Wednesday, November 25, 2009

Why Play A Retro Clone?

This question has come up recently for me. It is, indeed, a valid question and has been in the back of my mind for a while now. Why play a retro-clone over the original game of Dungeons & Dragons when you still own the original OOP rules or can purchase them online?

For me, the Retro Clones brought back an excitement and gaming philosophy that lead me into the game in the first place. The revisions, presentations and community of these 'new' rules pulled me in.

It would be a tough argument to say that the original OD&D rules were written in a clear, concise manner. There was a lot of ambiguity and contradiction in those original rules. I'm not saying that that was a terrible thing but instead of just clarifying those original rules, they were rewritten into the 1ed Players Handbook and Dungeon Masters Guide, which in my opinion, was a complication of the game and lead us down the path to the rules-intense versions of the game that are out today. Holmes did a pretty good job of editing the OD&D game into something that was an presentation improvement in his 'basic' version of the game.

Now, I felt that Moldvay's basic rules improved upon the layout and explication of the Holmes rules but I always felt the writing was geared more towards children. Even though I was young at the time, I still read from the Holmes rules, more because of the way it was written than anything else. I didn't need the writing to be 'dumbed' down, I needed the rules to be clarified.

The retro-clones do just that. They are well written 'revisions' of the original rules keeping the original philosophies and concepts of the original intentions of the game alive. Things are left open enough for the GM and players to adapt the game to their vision and style.

Sure I can still play using my original rules and you can play those rules how you like, but I also feel that Retro Clones are a good way to step out of the weight of what D&D was and had became without having to get into any arguments or issues. My players have all played different versions of the games from Holmes basic all the way up through 4ed, but now we're all just playing S&W. No arguing, no expectations just good gaming fun.

Many version of the Clones can be obtained as free PDF downloads. You and your players don't have to spend a lot of money buying volume upon volume of rules just to sit down and play a game. That, alone, can bring new players into classic RPGs. And with WOTC pulling their pdf files of the OOP material, obtaining copies of those publications can be difficult and expensive.

I feel the game was meant to be fun, quick-paced and concise and these various rules do just that. It's really all just that same game but the clones have gotten me back into playing the game once more. And we've got 6 players now and more want to play. Anything that brings new players in or old players back is a good thing as far as I'm concerned.


  1. Nice post, I agree with your sentiments! Its not our fault WotC chooses not to release updated versions of OD&D or B/X; the retroclones give us a chance to see what they could/should have looked like if they got the official support they deserved.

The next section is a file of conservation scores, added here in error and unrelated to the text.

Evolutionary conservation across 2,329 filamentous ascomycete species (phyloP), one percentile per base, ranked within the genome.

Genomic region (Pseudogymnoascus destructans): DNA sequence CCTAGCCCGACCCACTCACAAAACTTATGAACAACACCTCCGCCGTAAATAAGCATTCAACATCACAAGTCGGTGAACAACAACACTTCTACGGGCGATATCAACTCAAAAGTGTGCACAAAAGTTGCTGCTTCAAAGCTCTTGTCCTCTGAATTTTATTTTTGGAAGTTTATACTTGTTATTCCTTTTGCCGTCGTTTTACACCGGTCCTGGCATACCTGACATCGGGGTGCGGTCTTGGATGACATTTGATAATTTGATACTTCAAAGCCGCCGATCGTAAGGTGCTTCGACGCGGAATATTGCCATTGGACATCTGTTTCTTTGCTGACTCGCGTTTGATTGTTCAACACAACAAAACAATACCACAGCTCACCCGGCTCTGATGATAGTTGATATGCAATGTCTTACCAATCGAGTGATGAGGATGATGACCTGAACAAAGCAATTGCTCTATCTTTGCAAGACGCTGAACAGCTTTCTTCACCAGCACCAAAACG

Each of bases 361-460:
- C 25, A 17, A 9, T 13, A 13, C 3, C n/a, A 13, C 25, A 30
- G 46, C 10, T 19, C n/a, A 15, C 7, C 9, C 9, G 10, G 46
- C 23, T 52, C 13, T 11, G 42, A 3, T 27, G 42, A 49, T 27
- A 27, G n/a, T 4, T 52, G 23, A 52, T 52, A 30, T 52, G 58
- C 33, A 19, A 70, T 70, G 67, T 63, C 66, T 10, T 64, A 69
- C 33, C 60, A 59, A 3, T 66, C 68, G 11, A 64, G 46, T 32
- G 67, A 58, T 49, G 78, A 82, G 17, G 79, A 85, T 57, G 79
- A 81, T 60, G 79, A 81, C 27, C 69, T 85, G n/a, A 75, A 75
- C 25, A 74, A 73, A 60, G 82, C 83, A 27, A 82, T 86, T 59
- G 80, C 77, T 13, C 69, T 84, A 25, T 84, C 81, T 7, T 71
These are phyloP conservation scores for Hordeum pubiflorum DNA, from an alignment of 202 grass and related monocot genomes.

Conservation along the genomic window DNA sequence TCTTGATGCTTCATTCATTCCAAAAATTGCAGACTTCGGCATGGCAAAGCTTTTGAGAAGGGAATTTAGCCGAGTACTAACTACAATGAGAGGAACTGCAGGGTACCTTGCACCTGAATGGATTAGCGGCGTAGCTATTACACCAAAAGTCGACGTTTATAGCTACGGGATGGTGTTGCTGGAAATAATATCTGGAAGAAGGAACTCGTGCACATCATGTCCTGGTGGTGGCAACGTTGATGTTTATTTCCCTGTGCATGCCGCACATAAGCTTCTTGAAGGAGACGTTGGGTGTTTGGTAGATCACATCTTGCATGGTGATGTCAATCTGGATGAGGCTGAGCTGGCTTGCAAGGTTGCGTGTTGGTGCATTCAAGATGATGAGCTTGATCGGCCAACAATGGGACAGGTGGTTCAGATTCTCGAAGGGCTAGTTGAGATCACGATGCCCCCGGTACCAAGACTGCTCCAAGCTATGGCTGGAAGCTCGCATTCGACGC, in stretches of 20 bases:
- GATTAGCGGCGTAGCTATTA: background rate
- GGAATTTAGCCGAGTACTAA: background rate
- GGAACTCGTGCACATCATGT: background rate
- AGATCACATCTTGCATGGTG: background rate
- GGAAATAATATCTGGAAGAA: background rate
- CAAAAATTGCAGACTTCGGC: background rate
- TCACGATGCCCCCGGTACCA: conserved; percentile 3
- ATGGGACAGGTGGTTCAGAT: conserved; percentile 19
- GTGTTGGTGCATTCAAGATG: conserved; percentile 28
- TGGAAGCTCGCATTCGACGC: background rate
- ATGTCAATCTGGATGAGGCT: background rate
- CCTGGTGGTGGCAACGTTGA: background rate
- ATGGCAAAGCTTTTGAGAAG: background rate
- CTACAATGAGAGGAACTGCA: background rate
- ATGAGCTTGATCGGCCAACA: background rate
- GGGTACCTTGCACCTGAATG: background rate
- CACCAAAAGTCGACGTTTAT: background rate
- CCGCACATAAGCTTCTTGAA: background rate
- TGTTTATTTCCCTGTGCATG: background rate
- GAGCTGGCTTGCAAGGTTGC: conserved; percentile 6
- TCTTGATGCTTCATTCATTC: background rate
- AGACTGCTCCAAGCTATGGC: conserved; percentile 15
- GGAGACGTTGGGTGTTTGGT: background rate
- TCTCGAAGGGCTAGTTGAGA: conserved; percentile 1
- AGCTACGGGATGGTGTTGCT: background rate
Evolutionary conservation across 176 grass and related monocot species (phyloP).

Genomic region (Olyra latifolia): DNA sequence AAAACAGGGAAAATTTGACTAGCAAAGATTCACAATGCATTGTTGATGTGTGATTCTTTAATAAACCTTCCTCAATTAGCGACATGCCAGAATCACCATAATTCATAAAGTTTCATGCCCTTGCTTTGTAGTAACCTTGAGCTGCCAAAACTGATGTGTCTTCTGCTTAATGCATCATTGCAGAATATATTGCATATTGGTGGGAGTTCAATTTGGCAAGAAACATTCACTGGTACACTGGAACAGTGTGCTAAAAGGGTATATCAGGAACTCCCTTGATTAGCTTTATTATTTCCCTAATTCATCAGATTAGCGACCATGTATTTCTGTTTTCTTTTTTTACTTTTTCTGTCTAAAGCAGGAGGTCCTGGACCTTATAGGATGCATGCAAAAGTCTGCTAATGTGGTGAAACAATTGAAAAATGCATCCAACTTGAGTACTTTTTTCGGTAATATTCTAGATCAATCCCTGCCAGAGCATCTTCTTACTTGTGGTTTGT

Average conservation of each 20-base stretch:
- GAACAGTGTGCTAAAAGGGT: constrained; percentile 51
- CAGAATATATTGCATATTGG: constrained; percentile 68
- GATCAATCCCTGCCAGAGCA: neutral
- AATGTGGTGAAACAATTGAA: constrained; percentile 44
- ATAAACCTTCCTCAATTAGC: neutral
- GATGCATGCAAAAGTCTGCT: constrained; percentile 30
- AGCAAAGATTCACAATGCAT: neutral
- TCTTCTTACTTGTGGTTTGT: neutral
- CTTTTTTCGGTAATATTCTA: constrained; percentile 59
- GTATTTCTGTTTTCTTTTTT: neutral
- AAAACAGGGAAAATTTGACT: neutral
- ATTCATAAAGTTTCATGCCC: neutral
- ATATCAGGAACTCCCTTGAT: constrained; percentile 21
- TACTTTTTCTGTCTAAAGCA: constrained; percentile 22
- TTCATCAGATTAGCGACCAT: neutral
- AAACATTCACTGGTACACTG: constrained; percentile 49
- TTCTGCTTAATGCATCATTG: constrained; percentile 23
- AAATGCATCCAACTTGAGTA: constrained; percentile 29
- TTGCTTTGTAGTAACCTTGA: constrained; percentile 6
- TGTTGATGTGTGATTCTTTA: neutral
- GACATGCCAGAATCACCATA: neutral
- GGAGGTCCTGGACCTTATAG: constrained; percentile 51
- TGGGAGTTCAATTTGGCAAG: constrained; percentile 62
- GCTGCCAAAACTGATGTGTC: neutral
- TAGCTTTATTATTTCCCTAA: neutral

And the community the RCs have fostered is pretty damn cool!

  2. Yes, the community building aspect is important, and as much as I love the original OD&D books, they can bee a wee bit impractical for gaming use unless you really commit and get to know them well. I started out in the hobby with the Holmes book, I always liked it, and I think both Labyrinth Lord and S&W do a great job of capturing the vibe of that late 70's /early 80's period of the game, while streamlining and clarifying the rules and their presentation. This is a good thing!

  3. From a practical aspect, OSRIC is AD&D in one book instead of three, my AD&D books are falling apart, (the fate of all books, eventually, especially those that are over 20 years old) and to be honest... some of the retro-clones (I point to OSRIC specifically, are just plain better organized than their source material.

  4. Because not everyone enjoys playing the same games the same way. Not everyone haunts used book shops or e-bay or other sources. Not everyone has played the same game or two they bought 28+ years ago. Not everyone is the same.

    My interests in gaming are limited and narrowly focused; that makes it hard to find a game I really like. I've found few I wanted to buy (and kept them) so I'm full up.

    Except I really would like to see a game written by someone original and thoughtful and if it met my picky spec's, I'd buy a copy.

    When people can't understand the retroclones or anything else, it boils down to them asking everyone else to be like they are: "Why don't you do what I do and play the games I play and why didn't you buy them when I bought them?"

    Only idiots think like that. There's still a lot of room on the market for products aimed at people who DO NOT have the games they want to play...